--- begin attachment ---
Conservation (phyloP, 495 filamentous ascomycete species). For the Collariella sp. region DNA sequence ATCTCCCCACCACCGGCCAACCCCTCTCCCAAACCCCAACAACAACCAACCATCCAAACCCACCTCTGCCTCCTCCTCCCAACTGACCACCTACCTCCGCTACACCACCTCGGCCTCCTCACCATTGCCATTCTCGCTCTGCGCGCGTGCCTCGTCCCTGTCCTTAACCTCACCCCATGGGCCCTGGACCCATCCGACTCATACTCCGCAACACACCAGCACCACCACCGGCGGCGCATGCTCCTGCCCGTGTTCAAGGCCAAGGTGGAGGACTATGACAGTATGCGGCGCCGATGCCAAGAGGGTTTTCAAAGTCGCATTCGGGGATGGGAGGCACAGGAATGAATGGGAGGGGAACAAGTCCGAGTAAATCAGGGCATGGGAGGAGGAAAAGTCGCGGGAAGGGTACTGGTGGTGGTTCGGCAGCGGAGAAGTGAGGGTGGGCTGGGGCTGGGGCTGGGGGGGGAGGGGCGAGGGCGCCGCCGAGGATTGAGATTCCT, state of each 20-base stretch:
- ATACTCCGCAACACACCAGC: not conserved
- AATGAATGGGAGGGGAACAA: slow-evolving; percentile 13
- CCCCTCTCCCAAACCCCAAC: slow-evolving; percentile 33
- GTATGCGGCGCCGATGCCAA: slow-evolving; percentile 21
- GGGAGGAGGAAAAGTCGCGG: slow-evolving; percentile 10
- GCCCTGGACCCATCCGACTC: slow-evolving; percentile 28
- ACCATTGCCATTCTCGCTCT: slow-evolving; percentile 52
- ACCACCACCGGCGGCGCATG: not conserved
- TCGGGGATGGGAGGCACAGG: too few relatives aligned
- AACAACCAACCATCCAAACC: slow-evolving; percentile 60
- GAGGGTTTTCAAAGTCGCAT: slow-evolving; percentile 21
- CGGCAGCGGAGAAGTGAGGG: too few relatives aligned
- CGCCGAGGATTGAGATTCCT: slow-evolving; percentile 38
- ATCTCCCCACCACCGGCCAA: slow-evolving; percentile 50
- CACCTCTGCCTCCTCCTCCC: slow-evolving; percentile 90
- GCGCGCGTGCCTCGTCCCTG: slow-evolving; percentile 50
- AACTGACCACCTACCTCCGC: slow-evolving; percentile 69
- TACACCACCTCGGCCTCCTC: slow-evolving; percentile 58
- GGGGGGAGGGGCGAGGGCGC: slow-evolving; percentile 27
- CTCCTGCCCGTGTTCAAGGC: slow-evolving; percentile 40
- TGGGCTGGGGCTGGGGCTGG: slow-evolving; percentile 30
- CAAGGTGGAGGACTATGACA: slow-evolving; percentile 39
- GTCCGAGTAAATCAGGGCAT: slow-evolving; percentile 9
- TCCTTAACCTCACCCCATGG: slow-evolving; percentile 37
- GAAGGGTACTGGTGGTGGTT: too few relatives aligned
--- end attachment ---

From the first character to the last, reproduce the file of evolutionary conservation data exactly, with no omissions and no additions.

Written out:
Conservation (phyloP, 495 filamentous ascomycete species). For the Collariella sp. region DNA sequence ATCTCCCCACCACCGGCCAACCCCTCTCCCAAACCCCAACAACAACCAACCATCCAAACCCACCTCTGCCTCCTCCTCCCAACTGACCACCTACCTCCGCTACACCACCTCGGCCTCCTCACCATTGCCATTCTCGCTCTGCGCGCGTGCCTCGTCCCTGTCCTTAACCTCACCCCATGGGCCCTGGACCCATCCGACTCATACTCCGCAACACACCAGCACCACCACCGGCGGCGCATGCTCCTGCCCGTGTTCAAGGCCAAGGTGGAGGACTATGACAGTATGCGGCGCCGATGCCAAGAGGGTTTTCAAAGTCGCATTCGGGGATGGGAGGCACAGGAATGAATGGGAGGGGAACAAGTCCGAGTAAATCAGGGCATGGGAGGAGGAAAAGTCGCGGGAAGGGTACTGGTGGTGGTTCGGCAGCGGAGAAGTGAGGGTGGGCTGGGGCTGGGGCTGGGGGGGGAGGGGCGAGGGCGCCGCCGAGGATTGAGATTCCT, state of each 20-base stretch:
- ATACTCCGCAACACACCAGC: not conserved
- AATGAATGGGAGGGGAACAA: slow-evolving; percentile 13
- CCCCTCTCCCAAACCCCAAC: slow-evolving; percentile 33
- GTATGCGGCGCCGATGCCAA: slow-evolving; percentile 21
- GGGAGGAGGAAAAGTCGCGG: slow-evolving; percentile 10
- GCCCTGGACCCATCCGACTC: slow-evolving; percentile 28
- ACCATTGCCATTCTCGCTCT: slow-evolving; percentile 52
- ACCACCACCGGCGGCGCATG: not conserved
- TCGGGGATGGGAGGCACAGG: too few relatives aligned
- AACAACCAACCATCCAAACC: slow-evolving; percentile 60
- GAGGGTTTTCAAAGTCGCAT: slow-evolving; percentile 21
- CGGCAGCGGAGAAGTGAGGG: too few relatives aligned
- CGCCGAGGATTGAGATTCCT: slow-evolving; percentile 38
- ATCTCCCCACCACCGGCCAA: slow-evolving; percentile 50
- CACCTCTGCCTCCTCCTCCC: slow-evolving; percentile 90
- GCGCGCGTGCCTCGTCCCTG: slow-evolving; percentile 50
- AACTGACCACCTACCTCCGC: slow-evolving; percentile 69
- TACACCACCTCGGCCTCCTC: slow-evolving; percentile 58
- GGGGGGAGGGGCGAGGGCGC: slow-evolving; percentile 27
- CTCCTGCCCGTGTTCAAGGC: slow-evolving; percentile 40
- TGGGCTGGGGCTGGGGCTGG: slow-evolving; percentile 30
- CAAGGTGGAGGACTATGACA: slow-evolving; percentile 39
- GTCCGAGTAAATCAGGGCAT: slow-evolving; percentile 9
- TCCTTAACCTCACCCCATGG: slow-evolving; percentile 37
- GAAGGGTACTGGTGGTGGTT: too few relatives aligned